Published on December 18th, 2013 | by Josiah Batten

Evangelical’s Unwitting Support of the Gay Agenda

If you talk to an average Evangelical in the United States about homosexuality, you will almost undoubtedly hear that it is a sin. And this is good as far as it goes, as Evangelicals we are committed to the Bible for the simple reason it is God’s Word. No good Evangelical would knowingly promote or support the gay agenda.

But that we wouldn’t knowingly support it doesn’t mean we wouldn’t unknowingly support it, and the large majority of us are guilty of doing that. Tactically, we’ve been very careful not to support it. Strategically, we’ve practically given our central command over to the powers that be and wonder why we can’t run an effective resistance.

Take Phil Robertson’s (of Duck Dynasty fame) recent comments as an example. Robertson spoke the truth, that homosexuality is a sin, and that this particular sin (like all sin) is illogical. We Evangelicals cheer, because someone with some street cred in our culture is bucking the cultural trend. This gives us what we might call a tactical victory.

Criticism soon follows though, as it has with Robertson’s comments. And it is here that we Evangelicals get ourselves into trouble. GLAAD and the LGBT(QRSUVWXYZ) community start their boohooing. They begin shaping a cultural narrative, great offense is taken, and apologies are demanded. If apologies don’t come, the remaining option is censorship.

We unwittingly support the gay agenda because we allow them to define all the terms. We let them establish the rules for the debate. We let them shape the cultural narrative, which is the playing board. We then try to play the game on their terms and wonder why we keep losing.

Consider how many Evangelicals consider a key point in this debate to be whether people are “born that way” or not. As good Evangelicals, we go around denying that people are “born that way,” and we take this to be a demonstration of Biblical faithfulness. But when the debate is about whether people are “born that way” we’ve lost the battle from the start.

There are two reasons this is the case. First, the thinking goes “If gays are born that way, then it’s not a sin.” Of course, there is a hidden premise in this whole thing, namely that a biological predisposition is adequate grounds for moral standards (patently false, this is the is/ought fallacy). As Christians who believe in total depravity, we should not give an inch to this type of assumption. Additionally, this assumes that biology can never be overcome (say, by the power of the Holy Spirit), once again, an ungodly an pernicious assumption.

Second, however, as Christians we should have no trouble saying “If the current scientific consensus contradicts the Bible then the current scientific consensus is wrong.” This becomes a matter of authority and epistemology. The Bible is self-evidently true, and so when someone comes to me saying science has proven it false I take the claim no more seriously than if someone came up to me saying science has proven circles have corners. I will take the Word of the infallible God over the word of fallible man 100% of the time. Scientific knowledge is always open to revision because we can always learn more. God is omniscient, and no facts of which He was/is not aware exist.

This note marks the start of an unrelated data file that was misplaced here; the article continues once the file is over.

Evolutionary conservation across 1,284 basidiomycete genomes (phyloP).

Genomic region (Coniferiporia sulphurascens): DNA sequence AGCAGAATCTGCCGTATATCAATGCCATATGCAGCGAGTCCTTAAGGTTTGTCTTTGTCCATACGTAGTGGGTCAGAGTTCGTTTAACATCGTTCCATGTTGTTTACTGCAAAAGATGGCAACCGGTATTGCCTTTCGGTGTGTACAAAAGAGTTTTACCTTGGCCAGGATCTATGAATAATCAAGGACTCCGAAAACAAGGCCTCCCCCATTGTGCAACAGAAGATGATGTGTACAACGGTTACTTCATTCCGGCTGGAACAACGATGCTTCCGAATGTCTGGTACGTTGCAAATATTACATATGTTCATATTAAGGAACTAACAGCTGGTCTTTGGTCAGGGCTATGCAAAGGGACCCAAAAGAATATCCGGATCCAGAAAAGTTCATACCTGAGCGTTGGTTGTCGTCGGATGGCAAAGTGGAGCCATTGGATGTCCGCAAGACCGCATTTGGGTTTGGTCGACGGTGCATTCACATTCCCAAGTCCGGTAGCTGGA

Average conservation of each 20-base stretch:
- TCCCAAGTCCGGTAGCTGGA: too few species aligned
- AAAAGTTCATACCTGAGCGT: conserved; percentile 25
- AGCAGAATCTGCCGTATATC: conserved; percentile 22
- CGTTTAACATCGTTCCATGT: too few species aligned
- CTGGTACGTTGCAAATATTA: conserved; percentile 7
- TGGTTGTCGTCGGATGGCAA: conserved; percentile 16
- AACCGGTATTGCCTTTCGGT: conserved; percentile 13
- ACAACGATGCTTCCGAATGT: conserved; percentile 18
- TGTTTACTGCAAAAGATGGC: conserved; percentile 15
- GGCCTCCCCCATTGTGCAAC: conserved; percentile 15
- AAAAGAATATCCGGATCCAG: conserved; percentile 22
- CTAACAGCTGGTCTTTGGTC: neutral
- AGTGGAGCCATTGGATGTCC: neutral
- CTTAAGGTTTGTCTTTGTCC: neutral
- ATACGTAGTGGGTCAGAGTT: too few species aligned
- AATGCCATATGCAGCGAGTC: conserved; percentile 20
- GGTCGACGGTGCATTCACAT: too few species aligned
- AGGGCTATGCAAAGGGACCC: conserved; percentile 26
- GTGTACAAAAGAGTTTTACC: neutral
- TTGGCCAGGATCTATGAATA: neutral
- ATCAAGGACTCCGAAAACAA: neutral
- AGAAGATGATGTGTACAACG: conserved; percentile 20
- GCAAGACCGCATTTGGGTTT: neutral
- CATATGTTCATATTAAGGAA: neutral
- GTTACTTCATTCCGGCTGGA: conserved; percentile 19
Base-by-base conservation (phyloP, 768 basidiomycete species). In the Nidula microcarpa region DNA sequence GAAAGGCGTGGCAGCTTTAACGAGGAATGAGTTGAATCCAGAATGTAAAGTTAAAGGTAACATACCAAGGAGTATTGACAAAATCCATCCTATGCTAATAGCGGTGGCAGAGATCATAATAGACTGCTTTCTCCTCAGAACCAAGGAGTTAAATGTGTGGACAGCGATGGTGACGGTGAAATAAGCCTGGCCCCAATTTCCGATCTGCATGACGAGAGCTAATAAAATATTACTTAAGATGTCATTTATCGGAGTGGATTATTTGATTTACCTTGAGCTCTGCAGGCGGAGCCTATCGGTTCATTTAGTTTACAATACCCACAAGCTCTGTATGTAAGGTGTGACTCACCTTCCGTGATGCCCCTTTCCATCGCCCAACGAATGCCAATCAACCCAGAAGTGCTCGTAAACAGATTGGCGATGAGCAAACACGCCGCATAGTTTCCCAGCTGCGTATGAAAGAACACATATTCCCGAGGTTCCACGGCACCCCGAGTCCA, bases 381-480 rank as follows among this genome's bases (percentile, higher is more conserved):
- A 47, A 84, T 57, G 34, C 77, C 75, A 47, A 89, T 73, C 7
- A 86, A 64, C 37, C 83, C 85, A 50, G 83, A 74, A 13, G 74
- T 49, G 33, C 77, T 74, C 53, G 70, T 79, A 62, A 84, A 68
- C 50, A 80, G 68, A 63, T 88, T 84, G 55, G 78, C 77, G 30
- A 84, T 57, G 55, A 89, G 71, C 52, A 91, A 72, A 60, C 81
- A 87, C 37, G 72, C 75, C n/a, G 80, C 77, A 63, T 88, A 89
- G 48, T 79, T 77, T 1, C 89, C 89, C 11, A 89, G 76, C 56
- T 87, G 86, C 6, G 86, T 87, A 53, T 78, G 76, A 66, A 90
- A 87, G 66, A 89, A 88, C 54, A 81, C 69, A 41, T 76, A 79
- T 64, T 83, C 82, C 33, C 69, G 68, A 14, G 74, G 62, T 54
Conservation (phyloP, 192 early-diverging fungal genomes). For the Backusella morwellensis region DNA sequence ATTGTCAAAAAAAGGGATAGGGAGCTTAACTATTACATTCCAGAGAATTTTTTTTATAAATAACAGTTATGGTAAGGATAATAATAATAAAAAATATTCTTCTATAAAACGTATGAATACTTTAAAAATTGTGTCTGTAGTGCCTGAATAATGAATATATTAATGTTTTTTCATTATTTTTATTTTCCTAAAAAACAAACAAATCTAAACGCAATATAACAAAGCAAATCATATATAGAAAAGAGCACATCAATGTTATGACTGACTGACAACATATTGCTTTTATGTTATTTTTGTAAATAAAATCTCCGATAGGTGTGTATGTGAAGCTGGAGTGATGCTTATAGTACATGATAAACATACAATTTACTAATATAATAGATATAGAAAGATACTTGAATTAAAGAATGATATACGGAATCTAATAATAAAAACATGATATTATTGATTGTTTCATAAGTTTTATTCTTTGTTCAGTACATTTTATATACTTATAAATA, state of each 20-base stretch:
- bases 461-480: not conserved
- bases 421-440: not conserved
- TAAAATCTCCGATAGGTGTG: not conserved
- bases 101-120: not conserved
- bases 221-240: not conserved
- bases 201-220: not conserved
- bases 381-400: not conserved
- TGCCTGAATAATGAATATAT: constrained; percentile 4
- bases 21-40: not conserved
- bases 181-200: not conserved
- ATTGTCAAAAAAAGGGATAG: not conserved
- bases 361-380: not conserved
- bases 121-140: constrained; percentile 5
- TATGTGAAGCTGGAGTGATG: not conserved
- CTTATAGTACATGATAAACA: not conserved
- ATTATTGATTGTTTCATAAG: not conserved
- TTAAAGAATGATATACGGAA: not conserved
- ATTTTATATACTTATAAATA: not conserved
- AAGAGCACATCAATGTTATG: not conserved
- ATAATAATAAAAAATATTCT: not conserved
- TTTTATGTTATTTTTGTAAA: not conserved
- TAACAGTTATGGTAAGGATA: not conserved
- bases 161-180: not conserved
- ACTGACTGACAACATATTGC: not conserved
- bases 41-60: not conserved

What we need to do, rather than give in to the false assumptions, is assert the authority of Scripture. I’ll take my prophets, Moses, Jesus, and Paul, over the secular prophets of Nietzsche, Russell, and Freud every time. Romans once and for all refuted Nietzsche, and this about 1,800 years before Nietzsche penned a word. We need to make the debate a presuppositional one, because we’ll never convince our culture on the evidential grounds (though we do hold the evidential high ground).

We also need to stop letting groups like GLAAD shape the cultural narrative. We need to challenge their narrative, not offer it our sympathy. They want to say calling homosexuality a sin is hate speech. We need to question where they get an idea of “hate speech” and why it’s bad apart from the Judeo-Christian ethic. Their narrative of persecution assumes (part of) the ethic of Christianity to get off the ground and subsequently call Christianity hateful. We want to dispute being hateful, but when we do this we’ve already lost the battle. What we need to do is dispute where they get a conception of “hate” in the first place.

Finally, when they call us “bigots” and “outdated” and “out of touch with most Americans” we need to quit trying to dispute the charge. What they are doing is applying their rules and saying we’re violating them. Of course we’re violating their rules, but their rules are stupid and unjust, so our most effective protest is to go right on violating them with Biblical truth. We need to show their utter hypocrisy by letting them violate their own rules, which they do frequently.

If we are to effectively resist the gay agenda, we have to stop unwittingly supporting it. And to stop unwittingly supporting it, we have to make the debate a presuppositional one, we have to make the differences between our worldviews painfully obvious. And the whole time we do this we must remember that our goal is not to upset promoters of the gay agenda (which is way too easy), but to honor Christ as Lord.

Soli Deo Gloria,


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